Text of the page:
Goals affect the success of your business and are often measured in revenue earned. Goals are actions taken by your users that factor into website success metrics and are usually measured by a visitor reaching a specific page during their time on your site.

The Benefits of Goals

Here are the specific advantages goals can provide for your online strategy: 

  • Helps you assess where your visitors are dropping off in the funnel
  • Provides further direction on how to adjust your site elements accordingly to improve conversions
  • Identifies onsite strategies that are working and can be further leveraged in future campaigns

Determining What Goals to Track

Having properly defined goals that track the right things makes it possible for GA to give you critical data like conversion rates and site drop-off that directly affect your business and marketing strategy. 

There are two things you need to think about when determining your goals:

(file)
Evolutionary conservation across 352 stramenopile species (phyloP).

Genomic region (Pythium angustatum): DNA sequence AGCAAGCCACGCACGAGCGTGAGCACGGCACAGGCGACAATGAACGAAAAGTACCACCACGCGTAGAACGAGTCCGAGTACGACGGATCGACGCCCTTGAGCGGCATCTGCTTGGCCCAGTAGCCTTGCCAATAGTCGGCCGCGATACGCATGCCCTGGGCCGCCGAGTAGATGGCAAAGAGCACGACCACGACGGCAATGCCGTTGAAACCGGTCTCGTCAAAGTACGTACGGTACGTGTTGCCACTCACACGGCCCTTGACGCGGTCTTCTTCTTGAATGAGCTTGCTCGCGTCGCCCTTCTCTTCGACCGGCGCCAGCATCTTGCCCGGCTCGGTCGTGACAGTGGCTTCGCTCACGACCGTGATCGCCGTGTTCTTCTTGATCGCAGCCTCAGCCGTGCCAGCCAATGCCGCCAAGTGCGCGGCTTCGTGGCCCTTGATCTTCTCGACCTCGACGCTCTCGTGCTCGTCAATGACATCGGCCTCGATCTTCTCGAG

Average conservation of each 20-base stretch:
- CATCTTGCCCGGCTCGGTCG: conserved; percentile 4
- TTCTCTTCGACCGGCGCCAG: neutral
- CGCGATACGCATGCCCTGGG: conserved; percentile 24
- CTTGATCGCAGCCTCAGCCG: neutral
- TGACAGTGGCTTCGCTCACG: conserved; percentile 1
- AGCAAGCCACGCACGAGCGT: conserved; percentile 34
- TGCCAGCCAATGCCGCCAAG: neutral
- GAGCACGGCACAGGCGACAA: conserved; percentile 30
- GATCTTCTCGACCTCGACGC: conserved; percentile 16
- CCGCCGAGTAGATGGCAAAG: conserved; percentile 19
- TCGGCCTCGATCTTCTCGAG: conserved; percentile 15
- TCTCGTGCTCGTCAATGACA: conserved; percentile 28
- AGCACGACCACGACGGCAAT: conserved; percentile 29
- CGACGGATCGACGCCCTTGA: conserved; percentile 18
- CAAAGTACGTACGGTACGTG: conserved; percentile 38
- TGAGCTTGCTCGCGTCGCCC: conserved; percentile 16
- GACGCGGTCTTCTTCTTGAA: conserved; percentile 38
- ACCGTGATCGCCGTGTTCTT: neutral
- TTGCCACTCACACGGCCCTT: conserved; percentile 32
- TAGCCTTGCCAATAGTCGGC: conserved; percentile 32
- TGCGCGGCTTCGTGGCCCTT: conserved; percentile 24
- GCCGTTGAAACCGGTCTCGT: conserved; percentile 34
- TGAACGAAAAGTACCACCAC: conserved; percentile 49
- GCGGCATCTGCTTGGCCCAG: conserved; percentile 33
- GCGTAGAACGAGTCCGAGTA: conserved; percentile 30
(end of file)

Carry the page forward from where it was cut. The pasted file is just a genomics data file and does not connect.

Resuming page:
• What these “goals” are for your business 
  • How you’re going to measure your goals

With this information, you can more easily see what’s working on your site and what isn’t, so you can make changes and increase your goal conversions.

Differentiating between Macro- and Micro-Conversions

When determining your website goals, GA also allows you to identify which ones are macro- and which ones are micro-conversions. 

Macro-conversions are the primary conversions on your site such as a completed sale. A micro-conversion refers to smaller engagements and conversions like a newsletter signup or a visitor reaching a specific page, like a piece of high-value content.

Macro- and micro-conversions can help your team prioritize goals accordingly and establish milestones. For instance, multiple micro-conversions can lead a user to a macro-conversion.

The 4 Types of GA Goals

There are four goals available for you to track in Google Analytics:

  • Destination: Visit to a specific site page
  • Duration: Site/page sessions that last a specific amount of time 
  • Pages/screens per session: The number of pages a site visitor views 
  • Events: The desired action (e.g. social recommendation, click, etc.) is completed

You can assign a revenue value for each type of goal so you can easily see how each conversion is affecting your bottom line. 

Funnels for Goals

Your team can also create funnels for each goal to track where customers are dropping off.